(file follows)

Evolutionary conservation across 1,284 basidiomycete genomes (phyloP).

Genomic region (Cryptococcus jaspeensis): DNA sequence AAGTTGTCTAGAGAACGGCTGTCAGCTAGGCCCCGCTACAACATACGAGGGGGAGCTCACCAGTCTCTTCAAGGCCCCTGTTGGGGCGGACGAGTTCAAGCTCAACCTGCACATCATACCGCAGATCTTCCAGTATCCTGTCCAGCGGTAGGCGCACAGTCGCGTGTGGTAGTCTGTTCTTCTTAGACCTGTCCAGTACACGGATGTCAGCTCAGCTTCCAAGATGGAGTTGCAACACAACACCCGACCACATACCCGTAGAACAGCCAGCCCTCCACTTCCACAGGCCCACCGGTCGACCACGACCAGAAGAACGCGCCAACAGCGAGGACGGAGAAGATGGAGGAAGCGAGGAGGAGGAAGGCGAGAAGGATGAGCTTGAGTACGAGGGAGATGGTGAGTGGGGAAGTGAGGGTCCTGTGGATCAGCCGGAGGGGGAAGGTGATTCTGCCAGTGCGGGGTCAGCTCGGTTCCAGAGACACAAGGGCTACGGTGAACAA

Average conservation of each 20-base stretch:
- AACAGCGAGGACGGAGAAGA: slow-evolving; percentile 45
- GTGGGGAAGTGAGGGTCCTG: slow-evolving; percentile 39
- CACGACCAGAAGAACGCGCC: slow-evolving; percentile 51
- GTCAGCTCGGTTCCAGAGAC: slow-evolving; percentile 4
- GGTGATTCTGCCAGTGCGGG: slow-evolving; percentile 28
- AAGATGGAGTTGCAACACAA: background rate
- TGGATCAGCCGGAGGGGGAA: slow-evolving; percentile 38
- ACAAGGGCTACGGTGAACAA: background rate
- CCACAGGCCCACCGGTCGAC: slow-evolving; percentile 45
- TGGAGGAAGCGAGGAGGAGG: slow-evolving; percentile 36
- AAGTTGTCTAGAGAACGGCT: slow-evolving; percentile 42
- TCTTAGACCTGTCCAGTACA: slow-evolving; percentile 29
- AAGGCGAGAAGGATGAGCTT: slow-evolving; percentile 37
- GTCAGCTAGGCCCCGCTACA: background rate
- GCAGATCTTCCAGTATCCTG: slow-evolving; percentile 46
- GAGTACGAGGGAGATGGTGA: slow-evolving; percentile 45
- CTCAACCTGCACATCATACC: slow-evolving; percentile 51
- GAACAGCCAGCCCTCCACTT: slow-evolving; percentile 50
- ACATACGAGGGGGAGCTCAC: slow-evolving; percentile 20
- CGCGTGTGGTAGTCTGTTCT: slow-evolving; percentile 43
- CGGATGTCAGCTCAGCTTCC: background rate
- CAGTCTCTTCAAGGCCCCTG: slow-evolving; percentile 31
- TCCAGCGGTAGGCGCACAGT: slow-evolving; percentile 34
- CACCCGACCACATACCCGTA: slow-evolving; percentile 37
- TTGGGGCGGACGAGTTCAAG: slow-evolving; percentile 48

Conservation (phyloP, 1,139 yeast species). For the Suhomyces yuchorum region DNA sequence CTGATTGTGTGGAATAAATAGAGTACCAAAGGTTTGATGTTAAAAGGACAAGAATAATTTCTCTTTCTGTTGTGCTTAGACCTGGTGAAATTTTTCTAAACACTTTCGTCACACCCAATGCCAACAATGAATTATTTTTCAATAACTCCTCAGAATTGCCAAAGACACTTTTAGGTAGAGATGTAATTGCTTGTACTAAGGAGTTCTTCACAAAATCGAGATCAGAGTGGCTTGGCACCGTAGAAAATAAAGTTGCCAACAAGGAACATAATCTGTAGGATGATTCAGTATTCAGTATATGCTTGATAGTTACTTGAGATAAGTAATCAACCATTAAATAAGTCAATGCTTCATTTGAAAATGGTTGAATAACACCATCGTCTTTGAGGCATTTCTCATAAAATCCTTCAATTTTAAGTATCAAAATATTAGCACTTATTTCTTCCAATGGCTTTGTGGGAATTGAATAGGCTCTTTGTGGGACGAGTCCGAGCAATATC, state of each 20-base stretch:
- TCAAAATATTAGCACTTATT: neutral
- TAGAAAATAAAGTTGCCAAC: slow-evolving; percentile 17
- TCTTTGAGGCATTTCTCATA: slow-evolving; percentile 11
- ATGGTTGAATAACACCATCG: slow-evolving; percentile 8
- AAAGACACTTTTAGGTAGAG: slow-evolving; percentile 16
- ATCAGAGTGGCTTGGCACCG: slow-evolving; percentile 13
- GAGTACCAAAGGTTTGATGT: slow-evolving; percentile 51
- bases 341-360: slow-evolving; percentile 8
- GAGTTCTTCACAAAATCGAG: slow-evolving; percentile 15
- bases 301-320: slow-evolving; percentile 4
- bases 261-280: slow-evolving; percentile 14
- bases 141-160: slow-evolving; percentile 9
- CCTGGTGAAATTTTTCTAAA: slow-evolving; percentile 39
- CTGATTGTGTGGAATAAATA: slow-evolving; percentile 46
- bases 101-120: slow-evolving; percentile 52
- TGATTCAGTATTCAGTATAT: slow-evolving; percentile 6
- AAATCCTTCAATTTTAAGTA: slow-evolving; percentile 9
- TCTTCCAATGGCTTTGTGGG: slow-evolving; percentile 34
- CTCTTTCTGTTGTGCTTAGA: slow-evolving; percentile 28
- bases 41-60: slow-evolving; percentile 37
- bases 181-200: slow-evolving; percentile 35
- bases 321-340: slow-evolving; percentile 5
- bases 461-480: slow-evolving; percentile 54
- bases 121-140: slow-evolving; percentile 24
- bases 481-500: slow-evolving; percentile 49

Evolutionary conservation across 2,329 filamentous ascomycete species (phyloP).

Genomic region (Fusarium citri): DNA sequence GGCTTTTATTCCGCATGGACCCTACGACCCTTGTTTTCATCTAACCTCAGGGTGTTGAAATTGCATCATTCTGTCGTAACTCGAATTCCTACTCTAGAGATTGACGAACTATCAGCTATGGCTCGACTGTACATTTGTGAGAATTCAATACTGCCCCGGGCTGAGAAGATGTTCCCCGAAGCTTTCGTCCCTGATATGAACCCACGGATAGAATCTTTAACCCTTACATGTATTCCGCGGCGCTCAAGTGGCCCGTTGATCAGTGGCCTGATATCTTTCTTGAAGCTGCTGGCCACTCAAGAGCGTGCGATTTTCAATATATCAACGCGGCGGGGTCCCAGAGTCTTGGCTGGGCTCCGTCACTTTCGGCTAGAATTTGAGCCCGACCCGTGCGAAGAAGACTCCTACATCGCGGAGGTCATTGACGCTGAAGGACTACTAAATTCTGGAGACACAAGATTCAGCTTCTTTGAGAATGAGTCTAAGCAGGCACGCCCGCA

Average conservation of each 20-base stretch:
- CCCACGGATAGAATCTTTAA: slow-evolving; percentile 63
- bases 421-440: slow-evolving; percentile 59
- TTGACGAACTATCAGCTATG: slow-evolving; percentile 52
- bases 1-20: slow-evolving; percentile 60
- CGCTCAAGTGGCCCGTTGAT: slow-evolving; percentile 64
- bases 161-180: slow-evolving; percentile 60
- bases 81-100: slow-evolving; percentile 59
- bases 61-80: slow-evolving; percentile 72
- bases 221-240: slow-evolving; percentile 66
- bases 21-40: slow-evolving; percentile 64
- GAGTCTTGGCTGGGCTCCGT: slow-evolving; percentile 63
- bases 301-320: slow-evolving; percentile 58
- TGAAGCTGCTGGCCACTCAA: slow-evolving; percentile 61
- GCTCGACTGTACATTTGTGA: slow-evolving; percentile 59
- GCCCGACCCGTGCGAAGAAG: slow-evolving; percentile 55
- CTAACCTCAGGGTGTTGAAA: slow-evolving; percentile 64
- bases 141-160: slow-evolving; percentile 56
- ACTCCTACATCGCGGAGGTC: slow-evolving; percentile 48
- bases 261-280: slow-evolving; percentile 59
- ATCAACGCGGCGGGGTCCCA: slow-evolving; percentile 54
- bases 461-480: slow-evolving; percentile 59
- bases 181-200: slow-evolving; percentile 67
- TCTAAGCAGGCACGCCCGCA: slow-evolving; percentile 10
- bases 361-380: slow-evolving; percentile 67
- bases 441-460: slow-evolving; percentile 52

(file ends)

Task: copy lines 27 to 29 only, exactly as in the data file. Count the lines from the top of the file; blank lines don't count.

- CACCCGACCACATACCCGTA: slow-evolving; percentile 37
- TTGGGGCGGACGAGTTCAAG: slow-evolving; percentile 48

Conservation (phyloP, 1,139 yeast species). For the Suhomyces yuchorum region DNA sequence CTGATTGTGTGGAATAAATAGAGTACCAAAGGTTTGATGTTAAAAGGACAAGAATAATTTCTCTTTCTGTTGTGCTTAGACCTGGTGAAATTTTTCTAAACACTTTCGTCACACCCAATGCCAACAATGAATTATTTTTCAATAACTCCTCAGAATTGCCAAAGACACTTTTAGGTAGAGATGTAATTGCTTGTACTAAGGAGTTCTTCACAAAATCGAGATCAGAGTGGCTTGGCACCGTAGAAAATAAAGTTGCCAACAAGGAACATAATCTGTAGGATGATTCAGTATTCAGTATATGCTTGATAGTTACTTGAGATAAGTAATCAACCATTAAATAAGTCAATGCTTCATTTGAAAATGGTTGAATAACACCATCGTCTTTGAGGCATTTCTCATAAAATCCTTCAATTTTAAGTATCAAAATATTAGCACTTATTTCTTCCAATGGCTTTGTGGGAATTGAATAGGCTCTTTGTGGGACGAGTCCGAGCAATATC, state of each 20-base stretch: